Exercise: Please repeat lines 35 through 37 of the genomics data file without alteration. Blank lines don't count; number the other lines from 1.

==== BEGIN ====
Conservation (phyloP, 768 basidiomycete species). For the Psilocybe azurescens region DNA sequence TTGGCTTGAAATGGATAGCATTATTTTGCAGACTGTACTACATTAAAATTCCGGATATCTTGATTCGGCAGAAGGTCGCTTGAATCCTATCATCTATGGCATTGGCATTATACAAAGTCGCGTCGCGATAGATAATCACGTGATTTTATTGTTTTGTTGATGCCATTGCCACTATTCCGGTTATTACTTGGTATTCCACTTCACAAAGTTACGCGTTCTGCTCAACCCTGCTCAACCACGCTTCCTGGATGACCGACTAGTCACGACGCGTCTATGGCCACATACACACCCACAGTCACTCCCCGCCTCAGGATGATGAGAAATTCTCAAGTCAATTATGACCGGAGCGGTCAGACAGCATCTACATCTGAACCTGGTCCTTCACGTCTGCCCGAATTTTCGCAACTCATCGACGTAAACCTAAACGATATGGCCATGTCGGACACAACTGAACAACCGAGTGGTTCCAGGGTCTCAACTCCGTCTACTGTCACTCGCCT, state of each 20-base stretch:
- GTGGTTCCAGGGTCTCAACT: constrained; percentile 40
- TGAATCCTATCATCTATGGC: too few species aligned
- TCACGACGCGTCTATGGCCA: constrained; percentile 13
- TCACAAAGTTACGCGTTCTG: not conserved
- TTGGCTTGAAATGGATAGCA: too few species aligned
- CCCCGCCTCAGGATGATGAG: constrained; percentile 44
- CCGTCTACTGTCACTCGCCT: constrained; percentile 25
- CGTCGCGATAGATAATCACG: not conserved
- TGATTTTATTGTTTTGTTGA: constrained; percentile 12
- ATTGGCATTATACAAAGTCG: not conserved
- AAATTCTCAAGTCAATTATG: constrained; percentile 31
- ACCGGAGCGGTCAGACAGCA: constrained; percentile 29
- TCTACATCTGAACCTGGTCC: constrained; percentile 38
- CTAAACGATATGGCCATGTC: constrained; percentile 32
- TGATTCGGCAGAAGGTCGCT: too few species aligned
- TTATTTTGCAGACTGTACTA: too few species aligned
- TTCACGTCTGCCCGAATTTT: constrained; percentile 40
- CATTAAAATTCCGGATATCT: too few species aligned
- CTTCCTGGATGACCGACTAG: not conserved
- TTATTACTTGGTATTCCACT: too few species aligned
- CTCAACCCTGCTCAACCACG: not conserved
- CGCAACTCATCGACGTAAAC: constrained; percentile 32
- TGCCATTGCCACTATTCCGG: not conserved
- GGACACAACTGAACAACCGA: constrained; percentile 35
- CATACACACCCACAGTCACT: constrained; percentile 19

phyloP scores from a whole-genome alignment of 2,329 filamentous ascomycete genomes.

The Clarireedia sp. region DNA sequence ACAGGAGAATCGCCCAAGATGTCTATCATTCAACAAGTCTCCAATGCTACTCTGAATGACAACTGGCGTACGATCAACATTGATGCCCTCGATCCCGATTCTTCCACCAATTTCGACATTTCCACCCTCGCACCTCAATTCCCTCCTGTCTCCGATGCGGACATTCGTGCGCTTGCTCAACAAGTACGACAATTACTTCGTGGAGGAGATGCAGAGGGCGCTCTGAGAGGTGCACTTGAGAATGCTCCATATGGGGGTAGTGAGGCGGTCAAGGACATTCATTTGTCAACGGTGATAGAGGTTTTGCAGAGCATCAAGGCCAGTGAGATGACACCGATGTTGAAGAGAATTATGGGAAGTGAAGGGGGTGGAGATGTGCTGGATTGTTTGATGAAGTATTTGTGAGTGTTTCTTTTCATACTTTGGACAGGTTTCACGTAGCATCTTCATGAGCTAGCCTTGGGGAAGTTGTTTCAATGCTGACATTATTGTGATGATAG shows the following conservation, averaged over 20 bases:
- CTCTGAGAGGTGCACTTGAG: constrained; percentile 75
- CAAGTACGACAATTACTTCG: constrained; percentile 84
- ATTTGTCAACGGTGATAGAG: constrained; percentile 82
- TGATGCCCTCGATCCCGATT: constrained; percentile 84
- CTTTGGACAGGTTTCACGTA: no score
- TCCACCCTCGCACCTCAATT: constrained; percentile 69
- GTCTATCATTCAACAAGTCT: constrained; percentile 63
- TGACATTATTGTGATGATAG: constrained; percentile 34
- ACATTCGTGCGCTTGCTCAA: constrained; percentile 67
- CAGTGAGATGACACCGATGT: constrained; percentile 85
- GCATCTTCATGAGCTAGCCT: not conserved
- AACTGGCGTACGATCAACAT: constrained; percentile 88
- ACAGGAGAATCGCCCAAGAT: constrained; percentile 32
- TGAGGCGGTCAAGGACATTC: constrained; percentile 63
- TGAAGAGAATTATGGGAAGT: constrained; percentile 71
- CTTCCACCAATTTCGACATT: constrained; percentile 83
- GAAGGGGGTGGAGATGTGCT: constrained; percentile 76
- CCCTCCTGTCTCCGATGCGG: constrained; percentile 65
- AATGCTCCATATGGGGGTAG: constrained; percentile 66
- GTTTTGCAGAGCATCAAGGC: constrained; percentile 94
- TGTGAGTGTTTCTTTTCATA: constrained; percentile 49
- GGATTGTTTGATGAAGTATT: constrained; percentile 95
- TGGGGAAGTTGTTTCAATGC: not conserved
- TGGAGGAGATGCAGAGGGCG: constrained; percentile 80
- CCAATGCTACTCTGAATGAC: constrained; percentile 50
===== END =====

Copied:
- GTCTATCATTCAACAAGTCT: constrained; percentile 63
- TGACATTATTGTGATGATAG: constrained; percentile 34
- ACATTCGTGCGCTTGCTCAA: constrained; percentile 67